6. And of course, the most well-known fact of the sea horse is that the male can get 'pregnant', this is because the female seahorses lay eggs in the pouch of a male seahorse and it is in their where the eggs will be fertilized and then the male seahorse will carry them till the eggs hatch.

Read more about it @

As we headed back, we encoutered this long queue over at the sea grass lagoon. I wonder what was making everyone stop there?
After some simple investiagation, i discovered that they were actually stopping to take a closer look at a spider conch. The fifth 'discovery' of this posting (picture below).Discovery Note:
1. As a result of their really nice shells, spider conches are not only collected for food, they are also collected for their shells.
2. Due to this collection, spider conches have been labelled as a 'vulnerable' on the Red list of threaten animals of Singapore.
3. That aside, the movement of spider conches is quite interesting. They make use of a curved, knifed shaped operculum or in short, a 'leg' or 'pole' to pole vault around.
4. The spikes that are found on the shell helps to prevent the spider conch are rolling around after making a 'hop'.
5. Read more about the spider conch @

Lastly, the sixth 'discovery' is a juvenile cushion star spotted by the participants from KS's group (picture below).
Discovery Note:
1. They are more oftenly seen during diving, so it is always a treat to spot them in the inter-tidal areas.
2. They have been found to feed on some species of hard corals. Their diet could also consist of immobile animals, organic particles found on sediments and sea weeds.
3. Read more about them @

In conclusion, today was another great day out, as the jellyfishes were an attentive and interested group. Thank you, everyone! =D

a) Read KS's posting for this trip:

Thursday, June 11, 2009

Semakau Inter-Tidal walk on 11 June 2009

Discovery Posting Ninety Eight:

Together with a group of fiddler crabs (the group name for my group of participants), we stepped onto the Semakau land fill island to visit the beautiful inter tidal area. And as we made our way towards our destination on the island, the rising sun decided to give us a morning greeting by rising slowly behind us (picture below).
After a short trek through a forest trail, we reached the inter-tidal area and proceeded to make our way towards the reefs. And of course, I stopped the fiddler crabs in the seagrass meadows for a quick and wacky group photo (photo below). So our first 'discovery' of this posting is flatworms (pictures below)Discovery Note:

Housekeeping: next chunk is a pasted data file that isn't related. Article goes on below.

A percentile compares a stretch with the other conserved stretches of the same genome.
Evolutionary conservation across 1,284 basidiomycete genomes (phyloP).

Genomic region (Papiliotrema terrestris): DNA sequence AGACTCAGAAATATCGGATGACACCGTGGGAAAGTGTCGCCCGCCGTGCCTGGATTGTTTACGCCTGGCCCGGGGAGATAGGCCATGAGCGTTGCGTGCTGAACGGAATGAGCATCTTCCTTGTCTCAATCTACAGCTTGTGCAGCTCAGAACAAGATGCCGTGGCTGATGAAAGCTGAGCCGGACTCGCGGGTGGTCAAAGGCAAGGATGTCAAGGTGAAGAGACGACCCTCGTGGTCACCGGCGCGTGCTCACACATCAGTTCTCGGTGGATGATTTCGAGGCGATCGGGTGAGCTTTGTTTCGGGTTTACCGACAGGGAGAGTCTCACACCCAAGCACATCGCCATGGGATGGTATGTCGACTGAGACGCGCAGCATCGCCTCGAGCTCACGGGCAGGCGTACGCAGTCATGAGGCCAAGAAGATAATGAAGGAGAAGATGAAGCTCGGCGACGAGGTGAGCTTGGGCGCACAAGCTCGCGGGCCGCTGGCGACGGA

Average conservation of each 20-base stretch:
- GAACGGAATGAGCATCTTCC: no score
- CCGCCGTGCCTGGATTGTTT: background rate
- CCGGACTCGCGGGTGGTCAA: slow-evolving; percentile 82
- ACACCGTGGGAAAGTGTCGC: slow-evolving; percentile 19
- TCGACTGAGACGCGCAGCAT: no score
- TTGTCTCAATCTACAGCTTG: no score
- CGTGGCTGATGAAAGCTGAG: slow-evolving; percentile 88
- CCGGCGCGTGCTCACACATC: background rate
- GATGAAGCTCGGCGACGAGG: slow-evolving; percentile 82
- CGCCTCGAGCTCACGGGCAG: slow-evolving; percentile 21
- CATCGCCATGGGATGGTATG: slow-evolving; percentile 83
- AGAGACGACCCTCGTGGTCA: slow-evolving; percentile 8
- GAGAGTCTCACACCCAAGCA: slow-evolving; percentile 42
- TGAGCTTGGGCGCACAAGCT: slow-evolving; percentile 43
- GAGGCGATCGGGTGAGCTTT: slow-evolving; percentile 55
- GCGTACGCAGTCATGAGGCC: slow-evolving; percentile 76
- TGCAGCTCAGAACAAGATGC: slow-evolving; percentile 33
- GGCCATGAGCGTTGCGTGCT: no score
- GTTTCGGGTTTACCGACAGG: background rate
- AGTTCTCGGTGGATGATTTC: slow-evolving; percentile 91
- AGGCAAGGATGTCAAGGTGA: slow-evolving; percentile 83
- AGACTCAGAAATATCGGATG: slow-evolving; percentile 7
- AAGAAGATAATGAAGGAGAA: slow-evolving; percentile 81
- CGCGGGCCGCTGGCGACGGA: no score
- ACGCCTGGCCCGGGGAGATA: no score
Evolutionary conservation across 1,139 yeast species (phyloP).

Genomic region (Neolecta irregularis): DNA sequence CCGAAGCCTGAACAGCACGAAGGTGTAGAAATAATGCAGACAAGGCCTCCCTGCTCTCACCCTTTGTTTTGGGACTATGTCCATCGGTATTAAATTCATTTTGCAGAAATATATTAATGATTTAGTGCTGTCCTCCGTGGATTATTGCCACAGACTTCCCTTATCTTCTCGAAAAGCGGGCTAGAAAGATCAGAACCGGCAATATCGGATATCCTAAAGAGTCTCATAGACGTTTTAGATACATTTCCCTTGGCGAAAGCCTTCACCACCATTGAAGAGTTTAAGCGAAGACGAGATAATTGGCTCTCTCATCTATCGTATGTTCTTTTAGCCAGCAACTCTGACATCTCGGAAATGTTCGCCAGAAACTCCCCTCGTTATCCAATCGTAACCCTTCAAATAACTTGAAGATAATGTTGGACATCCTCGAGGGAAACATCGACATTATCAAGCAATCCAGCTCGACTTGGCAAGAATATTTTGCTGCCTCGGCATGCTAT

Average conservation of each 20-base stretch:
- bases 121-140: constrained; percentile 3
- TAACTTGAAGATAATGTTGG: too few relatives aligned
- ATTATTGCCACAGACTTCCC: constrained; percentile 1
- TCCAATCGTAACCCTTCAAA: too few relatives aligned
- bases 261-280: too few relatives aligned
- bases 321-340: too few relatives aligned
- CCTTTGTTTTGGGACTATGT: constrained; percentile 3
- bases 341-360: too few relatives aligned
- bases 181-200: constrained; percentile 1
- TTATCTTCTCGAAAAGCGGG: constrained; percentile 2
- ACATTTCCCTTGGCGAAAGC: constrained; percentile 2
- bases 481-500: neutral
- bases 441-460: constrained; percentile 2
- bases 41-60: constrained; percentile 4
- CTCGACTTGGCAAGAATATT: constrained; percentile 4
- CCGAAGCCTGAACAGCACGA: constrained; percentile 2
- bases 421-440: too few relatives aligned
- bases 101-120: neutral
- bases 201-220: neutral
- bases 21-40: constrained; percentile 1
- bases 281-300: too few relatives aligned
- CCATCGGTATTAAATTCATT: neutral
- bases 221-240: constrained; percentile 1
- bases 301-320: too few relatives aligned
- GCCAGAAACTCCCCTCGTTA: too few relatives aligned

1. If you have a chance to look at them in real life, you will notice that their name is as such because they have a really flat body (probably some of you can spot this by looking at the photos).
2. Being flat has its advantages, being flat means that flatworms can easily move into any space. This allows them to hide or find food easily.
3. Do you know that flatworms actually have a central nervous system and a simple brain to help them co-ordinate their muscular system.
4. Flatworms also do not have a blood circulatory or respiratory system as oxygen can diffuse rather quicky across their skin and to the other parts of their body.
5. Read more about flatworms @

Today, our hunter seekers (guides who move off eariler than any group to locate interesting organisms for participants to see and also an important batch of people who help to make the guided walks an easier job) also managed to find us the star of the walk, the knobbly sea star (picture below).
With the star on-show, we just have to take a photo for memories with it (pictures below)The fiddler crabs pose... hehe (picture below)As we moved closer to the reefs, our hunter seekers found another two organisms nearby to one another. Here's one of them, the second 'discovery', a sunflower mushroom coral (picture below). Discovery Note:
1. Corals mostly live attached to something, a rock, the seafloor, etc. But mushroom corals, when large, live disattached.
2. However when they are young, they attach themselves onto things like rocks.
3. Another difference is that while corals are a group of animals living together (this animal is called a polyp), the mushroom coral is either made up of a single polyp or just a few polyps.
4. As their skeleton is really hard and sometimes spikey, and of course not forgetting that polyps have stings, it is best not to handle them with your bare hands.
5. Read more about sunflower mushroom corals @